Published: February 8, 2011
Spring begins a bit early in 2011, when “The American Impressionists in the Garden” opens at the Taft Museum of Art February 19 and remains on view through May 15.
Bringing together brilliantly colored paintings of the late Nineteenth and early Twentieth Centuries, the exhibition features 40 pictures of European and American gardens created by American Impressionists and four bronze sculptures for gardens by American sculptors.
“From Giverny to Boston and Charleston, American painters captured the sensuous pleasures to be found in gardens, ornamenting their canvases with lush blossoms in fuchsia, persimmon and daffodil yellow,” says Lynne Ambrosini, the Taft’s chief curator.
The interactions between the two artistic fields of gardening and painting make up the subject of this exhibition. The Cincinnati audience will be familiar with the artists in the exhibition, including celebrated American artists John Singer Sargent, Childe Hassam, Gari Melchers, Ernest Lawson, and Frederick Frieseke.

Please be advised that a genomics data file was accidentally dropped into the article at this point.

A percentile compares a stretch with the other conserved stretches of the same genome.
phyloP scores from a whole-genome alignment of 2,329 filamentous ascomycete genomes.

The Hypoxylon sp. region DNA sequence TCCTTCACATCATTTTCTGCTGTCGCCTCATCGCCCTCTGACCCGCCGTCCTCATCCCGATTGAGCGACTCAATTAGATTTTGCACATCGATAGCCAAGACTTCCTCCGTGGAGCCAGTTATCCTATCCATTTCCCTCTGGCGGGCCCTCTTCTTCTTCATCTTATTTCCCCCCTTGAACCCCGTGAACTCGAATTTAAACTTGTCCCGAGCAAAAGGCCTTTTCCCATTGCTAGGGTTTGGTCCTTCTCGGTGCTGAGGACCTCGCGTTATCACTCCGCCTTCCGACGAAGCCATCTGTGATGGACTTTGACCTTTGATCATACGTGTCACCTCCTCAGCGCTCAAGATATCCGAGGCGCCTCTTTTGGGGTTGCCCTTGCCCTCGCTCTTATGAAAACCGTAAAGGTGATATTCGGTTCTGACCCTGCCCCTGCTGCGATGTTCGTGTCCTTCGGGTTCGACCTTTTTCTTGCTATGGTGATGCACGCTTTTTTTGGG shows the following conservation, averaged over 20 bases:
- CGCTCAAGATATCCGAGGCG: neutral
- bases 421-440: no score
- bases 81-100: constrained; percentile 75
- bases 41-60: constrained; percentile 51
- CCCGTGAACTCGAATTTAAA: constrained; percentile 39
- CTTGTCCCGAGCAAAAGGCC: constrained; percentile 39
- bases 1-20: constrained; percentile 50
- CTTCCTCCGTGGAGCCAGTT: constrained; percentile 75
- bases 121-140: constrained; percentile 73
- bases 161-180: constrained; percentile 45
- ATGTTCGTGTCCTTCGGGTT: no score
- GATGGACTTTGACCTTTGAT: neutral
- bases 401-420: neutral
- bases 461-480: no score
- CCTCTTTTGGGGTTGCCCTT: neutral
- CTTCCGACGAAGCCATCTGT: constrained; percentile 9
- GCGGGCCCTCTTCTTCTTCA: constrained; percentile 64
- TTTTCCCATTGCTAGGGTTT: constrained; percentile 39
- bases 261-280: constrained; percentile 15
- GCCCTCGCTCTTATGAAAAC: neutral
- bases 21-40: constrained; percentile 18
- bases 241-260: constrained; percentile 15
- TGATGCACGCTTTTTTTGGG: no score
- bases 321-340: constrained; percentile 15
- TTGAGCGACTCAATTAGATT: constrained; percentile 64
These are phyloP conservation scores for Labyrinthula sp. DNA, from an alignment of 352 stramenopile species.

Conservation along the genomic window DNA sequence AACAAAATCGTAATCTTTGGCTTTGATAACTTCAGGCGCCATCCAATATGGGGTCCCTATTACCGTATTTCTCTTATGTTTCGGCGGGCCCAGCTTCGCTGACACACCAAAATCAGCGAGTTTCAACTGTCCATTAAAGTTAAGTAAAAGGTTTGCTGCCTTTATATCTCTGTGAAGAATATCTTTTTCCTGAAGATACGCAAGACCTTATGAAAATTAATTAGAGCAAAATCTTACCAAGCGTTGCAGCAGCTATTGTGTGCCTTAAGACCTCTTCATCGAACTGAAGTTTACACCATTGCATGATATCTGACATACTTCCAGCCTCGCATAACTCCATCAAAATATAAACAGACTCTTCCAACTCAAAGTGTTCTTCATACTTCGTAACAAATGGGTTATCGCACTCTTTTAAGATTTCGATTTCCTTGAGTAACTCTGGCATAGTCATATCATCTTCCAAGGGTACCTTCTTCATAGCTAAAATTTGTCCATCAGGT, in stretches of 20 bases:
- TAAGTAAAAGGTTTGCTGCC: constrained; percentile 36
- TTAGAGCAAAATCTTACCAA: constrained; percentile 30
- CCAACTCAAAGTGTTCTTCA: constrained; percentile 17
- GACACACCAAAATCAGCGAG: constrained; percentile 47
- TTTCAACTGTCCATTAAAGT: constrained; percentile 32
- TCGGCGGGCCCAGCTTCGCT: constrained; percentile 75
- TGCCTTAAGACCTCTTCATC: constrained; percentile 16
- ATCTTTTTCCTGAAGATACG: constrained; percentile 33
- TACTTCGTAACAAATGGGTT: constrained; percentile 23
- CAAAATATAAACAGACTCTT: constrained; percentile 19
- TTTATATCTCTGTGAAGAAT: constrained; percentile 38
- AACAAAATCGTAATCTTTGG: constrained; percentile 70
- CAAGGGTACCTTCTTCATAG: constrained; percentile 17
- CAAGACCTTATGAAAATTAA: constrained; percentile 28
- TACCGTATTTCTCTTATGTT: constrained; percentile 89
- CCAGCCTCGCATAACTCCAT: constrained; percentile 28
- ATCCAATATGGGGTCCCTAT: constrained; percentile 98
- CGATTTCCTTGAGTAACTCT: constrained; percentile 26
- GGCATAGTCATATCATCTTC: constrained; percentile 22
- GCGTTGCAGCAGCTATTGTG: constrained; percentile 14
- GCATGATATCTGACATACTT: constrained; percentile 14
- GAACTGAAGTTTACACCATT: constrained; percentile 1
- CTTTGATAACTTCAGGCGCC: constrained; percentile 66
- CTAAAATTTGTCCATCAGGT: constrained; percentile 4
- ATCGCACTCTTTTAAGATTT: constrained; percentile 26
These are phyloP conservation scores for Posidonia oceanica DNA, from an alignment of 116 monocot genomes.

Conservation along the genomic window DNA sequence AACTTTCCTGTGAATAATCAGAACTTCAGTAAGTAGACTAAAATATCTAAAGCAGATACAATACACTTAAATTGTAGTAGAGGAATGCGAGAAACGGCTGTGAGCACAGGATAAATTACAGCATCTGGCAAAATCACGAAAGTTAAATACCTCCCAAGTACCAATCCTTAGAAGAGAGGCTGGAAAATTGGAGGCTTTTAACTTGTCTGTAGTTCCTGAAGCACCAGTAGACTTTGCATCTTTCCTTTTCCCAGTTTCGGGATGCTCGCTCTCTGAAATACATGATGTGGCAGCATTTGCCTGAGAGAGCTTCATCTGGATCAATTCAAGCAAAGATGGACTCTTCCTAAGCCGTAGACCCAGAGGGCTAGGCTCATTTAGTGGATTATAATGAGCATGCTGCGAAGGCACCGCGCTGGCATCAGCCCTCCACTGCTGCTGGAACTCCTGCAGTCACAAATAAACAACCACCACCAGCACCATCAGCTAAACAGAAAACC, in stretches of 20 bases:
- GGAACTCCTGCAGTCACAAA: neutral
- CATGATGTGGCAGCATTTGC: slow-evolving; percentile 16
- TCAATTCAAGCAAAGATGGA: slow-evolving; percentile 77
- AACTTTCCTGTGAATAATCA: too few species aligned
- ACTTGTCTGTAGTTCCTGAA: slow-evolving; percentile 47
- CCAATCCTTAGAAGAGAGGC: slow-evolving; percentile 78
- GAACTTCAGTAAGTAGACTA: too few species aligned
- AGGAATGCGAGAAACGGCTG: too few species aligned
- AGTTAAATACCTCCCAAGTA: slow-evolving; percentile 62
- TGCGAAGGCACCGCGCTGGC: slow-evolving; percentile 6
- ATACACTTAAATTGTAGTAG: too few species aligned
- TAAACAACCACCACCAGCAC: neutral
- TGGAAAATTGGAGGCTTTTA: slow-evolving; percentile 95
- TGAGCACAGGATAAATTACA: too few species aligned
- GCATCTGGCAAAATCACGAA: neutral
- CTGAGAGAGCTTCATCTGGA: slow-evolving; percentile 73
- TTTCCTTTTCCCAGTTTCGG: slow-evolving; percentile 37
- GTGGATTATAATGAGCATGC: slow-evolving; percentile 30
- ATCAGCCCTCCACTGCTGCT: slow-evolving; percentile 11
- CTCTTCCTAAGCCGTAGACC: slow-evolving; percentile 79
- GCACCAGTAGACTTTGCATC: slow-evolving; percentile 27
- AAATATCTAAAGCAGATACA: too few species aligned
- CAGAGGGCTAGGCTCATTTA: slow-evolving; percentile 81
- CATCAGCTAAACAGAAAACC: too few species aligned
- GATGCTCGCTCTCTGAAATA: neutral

“I had never realized before how much the concepts of garden design influenced concepts of painting †and vice versa †in America around 1900,” say Deborah Scott, Taft director and chief executive officer. “Gardening fed painting, which fed gardening, and so on, in one big fascinating repeat loop.”
American impressionist painters turned their attention to the garden, finding it an ideal subject for the study of light and color in landscape, and they were not alone. This exhibition explores the importance of gardens in American art and society in the late Nineteenth and early Twentieth Centuries.
The relationships between the gardening movement and the fine arts of painting and sculpture is the focus of this exhibition, which is organized by the Cheekwood Botanical Garden and Museum of Art in Nashville, Tenn.
The Taft is also showing “American Impressionism in Cincinnati Collections,” on view through April 25. This exhibition includes examples of “American Impressionism.”
The Taft Museum of Art is at 316 Pike Street, downtown. For information, 513-241-0343 or www.taftmuseum.org .
5 Church Hill Road / Newtown, CT 06470
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